The Data Center Cheat Sheet - What exactly are we dealing with?
It may be useful to go through a brief overview of Internet datacenter market history to properly appreciate todays market dynamics so bear with me if this is old news or a regurgitation of a not so happy time. Those times build character though :)
Over the past few years the Datacenter market has experienced a shift in power as it relates to the Datacenter Vendor and customer or prospective customer realtionships. This is a function of an imbalance in supply and demand. From 2000 to early 2005, it was a buyers market for colo and buyers played vendors off of each other to get the very best deals they could. And they were quite successful in getting the often desperate vendors to strike deals that were well below being financially healthy or sound. From the vendors perspective, they were just happy to get customers in their datcenters. After all, they had rent to pay to their landlords and sitting inventory that is not generating any money is worse than selling that inventory for anything greater than zero. Allot of poor pricing decisions were made during this window of time but they(pricing) weren't the only questionable attributes of the deals that went down during this period.
The bigger thorn in the side of most of these deals was related to what these customers were allowed to install in each of the racks or cages in the colo's. Remember the time and put yourself in a vendors shoes for a minute. You're negotiating with eBay or some other large retailer and just the thought of signing this customer makes you forget the notion of profitability. At this point stopping some of the bleeding will be a step in the right direction and as such you agree to give ebay the best rack pricing you've ever given anyone and don't put any parameters around how much power they can install and consume. Secretly you're really hoping they over provision power because that is money in your pocket that helps to offset the low rate on space you've agreed to. Sidebar definition: Over provisioning power is the scenario whereby a customer provisions 60 amps of primary 208v power(as an example) and only consumes 20amps of it. The customer pays the vendor for the full 60 amps but the vendor is only on the hook to the utility for what it uses, in this case 20amps. That is 40amps of profit right? Yes, at that particular month it was. This was quite a common situation and more often than not it was because the customers were ordering their colo configurations based on what their equipment required at full load. The issue here was that nobody was using the equipment to anywhere near capacity.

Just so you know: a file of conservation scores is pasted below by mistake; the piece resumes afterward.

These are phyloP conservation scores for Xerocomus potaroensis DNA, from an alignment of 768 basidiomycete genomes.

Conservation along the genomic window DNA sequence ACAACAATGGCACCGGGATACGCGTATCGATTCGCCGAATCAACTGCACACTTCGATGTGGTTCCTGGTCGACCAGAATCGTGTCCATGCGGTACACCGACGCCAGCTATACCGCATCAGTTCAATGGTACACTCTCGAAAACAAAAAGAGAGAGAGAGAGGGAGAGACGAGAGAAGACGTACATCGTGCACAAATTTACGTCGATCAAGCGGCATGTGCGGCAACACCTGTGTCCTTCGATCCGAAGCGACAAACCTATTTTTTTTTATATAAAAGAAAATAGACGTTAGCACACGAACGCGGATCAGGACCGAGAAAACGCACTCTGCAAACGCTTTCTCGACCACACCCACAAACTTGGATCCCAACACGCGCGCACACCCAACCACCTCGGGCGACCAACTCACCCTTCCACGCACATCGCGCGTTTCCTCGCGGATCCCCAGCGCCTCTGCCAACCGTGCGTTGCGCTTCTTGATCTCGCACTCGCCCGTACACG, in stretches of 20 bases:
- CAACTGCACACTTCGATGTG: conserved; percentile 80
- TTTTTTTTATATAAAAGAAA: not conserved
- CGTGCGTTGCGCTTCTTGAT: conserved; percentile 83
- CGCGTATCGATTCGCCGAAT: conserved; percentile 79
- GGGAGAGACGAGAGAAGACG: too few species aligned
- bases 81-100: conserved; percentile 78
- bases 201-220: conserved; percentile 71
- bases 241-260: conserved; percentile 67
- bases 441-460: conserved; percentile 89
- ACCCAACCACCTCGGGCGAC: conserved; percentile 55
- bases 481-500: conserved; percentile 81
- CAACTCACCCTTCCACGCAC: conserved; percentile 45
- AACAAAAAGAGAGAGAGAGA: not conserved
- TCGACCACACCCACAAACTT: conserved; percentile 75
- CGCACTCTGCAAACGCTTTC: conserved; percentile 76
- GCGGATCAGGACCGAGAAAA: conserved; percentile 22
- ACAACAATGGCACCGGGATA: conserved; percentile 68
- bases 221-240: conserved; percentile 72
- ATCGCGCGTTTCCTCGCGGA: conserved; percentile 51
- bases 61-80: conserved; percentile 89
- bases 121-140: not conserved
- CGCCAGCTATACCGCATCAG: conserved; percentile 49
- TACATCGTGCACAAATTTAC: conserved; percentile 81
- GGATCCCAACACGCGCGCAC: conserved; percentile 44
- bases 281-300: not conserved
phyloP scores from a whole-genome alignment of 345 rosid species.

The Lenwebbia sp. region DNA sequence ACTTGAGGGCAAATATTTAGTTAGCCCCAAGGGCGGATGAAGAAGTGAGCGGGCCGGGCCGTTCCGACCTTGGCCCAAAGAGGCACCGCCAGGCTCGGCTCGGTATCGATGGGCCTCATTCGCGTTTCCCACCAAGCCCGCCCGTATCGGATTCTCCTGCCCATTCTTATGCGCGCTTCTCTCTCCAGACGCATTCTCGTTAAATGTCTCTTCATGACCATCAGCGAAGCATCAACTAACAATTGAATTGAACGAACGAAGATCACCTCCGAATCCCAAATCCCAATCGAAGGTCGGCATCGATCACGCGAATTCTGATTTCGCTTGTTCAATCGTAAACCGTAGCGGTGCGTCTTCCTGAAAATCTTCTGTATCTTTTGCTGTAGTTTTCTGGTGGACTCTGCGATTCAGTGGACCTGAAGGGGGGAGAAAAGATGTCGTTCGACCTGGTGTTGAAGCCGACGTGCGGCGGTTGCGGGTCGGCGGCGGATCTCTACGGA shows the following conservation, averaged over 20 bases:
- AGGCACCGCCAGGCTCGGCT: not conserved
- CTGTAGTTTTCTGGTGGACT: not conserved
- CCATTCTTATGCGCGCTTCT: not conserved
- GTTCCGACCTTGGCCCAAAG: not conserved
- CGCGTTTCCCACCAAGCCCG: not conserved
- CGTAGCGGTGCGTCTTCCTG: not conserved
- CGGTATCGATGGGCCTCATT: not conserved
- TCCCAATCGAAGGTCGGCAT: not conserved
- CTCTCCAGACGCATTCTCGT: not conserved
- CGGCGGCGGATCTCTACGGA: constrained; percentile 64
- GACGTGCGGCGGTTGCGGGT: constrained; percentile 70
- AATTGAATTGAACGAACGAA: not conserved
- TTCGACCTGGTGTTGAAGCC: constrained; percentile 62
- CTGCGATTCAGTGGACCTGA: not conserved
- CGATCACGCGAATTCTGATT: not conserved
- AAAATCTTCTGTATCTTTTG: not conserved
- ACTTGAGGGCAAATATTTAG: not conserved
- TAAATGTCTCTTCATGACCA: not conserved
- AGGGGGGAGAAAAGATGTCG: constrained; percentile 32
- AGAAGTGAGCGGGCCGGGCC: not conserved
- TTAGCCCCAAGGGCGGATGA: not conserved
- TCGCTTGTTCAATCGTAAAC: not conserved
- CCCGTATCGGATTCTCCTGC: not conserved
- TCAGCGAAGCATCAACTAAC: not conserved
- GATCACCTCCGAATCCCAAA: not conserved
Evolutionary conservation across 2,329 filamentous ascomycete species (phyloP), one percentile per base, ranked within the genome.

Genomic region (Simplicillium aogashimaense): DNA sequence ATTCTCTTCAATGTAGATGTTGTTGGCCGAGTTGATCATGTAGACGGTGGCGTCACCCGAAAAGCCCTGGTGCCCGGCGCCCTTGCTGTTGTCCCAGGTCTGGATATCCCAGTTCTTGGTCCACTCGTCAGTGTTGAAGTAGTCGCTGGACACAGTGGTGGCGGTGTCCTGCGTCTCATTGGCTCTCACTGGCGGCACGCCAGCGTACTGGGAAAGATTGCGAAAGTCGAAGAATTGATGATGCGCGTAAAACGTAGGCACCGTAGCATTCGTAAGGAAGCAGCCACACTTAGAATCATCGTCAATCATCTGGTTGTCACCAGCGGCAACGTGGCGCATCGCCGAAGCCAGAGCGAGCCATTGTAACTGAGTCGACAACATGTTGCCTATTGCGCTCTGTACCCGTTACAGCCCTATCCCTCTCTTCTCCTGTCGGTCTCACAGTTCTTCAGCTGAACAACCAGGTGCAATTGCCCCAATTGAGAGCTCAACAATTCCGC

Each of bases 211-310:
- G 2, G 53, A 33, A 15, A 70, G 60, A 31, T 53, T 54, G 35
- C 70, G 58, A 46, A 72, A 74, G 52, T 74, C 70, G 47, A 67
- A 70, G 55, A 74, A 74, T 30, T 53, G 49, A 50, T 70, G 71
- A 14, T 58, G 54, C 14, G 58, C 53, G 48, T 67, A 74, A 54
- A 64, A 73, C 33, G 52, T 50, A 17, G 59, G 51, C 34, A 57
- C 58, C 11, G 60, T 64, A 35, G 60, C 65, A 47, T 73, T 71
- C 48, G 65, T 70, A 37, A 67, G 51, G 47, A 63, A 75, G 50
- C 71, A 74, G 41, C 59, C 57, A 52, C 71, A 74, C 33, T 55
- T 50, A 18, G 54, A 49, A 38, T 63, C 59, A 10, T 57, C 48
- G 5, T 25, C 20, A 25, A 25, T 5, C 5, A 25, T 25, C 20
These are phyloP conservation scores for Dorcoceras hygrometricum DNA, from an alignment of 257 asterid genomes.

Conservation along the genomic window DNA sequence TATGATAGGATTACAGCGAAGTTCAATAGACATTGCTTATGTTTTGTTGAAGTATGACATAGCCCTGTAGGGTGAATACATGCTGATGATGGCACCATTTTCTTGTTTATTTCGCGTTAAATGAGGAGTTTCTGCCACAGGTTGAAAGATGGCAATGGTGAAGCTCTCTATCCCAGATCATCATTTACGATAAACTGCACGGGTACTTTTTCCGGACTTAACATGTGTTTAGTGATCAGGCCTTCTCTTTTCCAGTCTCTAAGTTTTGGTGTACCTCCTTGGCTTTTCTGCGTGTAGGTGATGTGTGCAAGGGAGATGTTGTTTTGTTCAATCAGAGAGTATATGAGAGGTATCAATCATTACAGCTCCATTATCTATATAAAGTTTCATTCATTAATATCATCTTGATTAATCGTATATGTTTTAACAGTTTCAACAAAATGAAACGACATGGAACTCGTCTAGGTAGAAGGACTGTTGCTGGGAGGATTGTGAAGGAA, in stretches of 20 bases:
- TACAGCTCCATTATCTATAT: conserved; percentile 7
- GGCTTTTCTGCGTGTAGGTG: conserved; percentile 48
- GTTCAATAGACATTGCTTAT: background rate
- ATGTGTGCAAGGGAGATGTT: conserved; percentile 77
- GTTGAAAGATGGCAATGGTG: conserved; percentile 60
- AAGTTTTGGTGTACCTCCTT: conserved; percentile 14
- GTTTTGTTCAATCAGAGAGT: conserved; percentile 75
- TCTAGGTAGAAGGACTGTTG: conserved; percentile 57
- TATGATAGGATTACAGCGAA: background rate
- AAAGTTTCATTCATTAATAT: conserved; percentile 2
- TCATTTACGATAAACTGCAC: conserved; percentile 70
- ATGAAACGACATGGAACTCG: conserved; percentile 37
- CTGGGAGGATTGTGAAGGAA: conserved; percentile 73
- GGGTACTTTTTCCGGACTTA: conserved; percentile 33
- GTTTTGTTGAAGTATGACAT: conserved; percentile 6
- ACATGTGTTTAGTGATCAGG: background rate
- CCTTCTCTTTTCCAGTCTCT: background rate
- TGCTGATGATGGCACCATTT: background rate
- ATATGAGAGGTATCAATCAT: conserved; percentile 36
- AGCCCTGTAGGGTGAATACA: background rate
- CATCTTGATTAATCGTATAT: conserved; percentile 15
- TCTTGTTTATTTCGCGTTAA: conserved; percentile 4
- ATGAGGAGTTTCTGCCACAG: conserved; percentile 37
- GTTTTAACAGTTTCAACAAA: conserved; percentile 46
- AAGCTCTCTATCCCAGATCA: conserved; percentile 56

Slowly but surely the economy crawled back up and to the right(on a graphical basis) and with it came increased usage of the internet, ubiquity in broadband access, storage prices plummeting and innovation in usage of the internet in general. With the economy coming back more people were employed and they sure surfed the net at work(I think it would be intersting to see a study done on productivity output of employees with internet access and employees without it), more people had disposable income so they could afford the DSL or cable modem which allowed them to get further faster in their online worlds and gave them new ways to interact with one another via social networks which blended and intermixed with their real world lives. All of a sudden that steady 20amps of power consumption start to creep up. And up. And now frighteningly up. Up to the point that, as one VP of Ops of a big player in the space and who shall remain nameless, said,"this place could blow at any moment"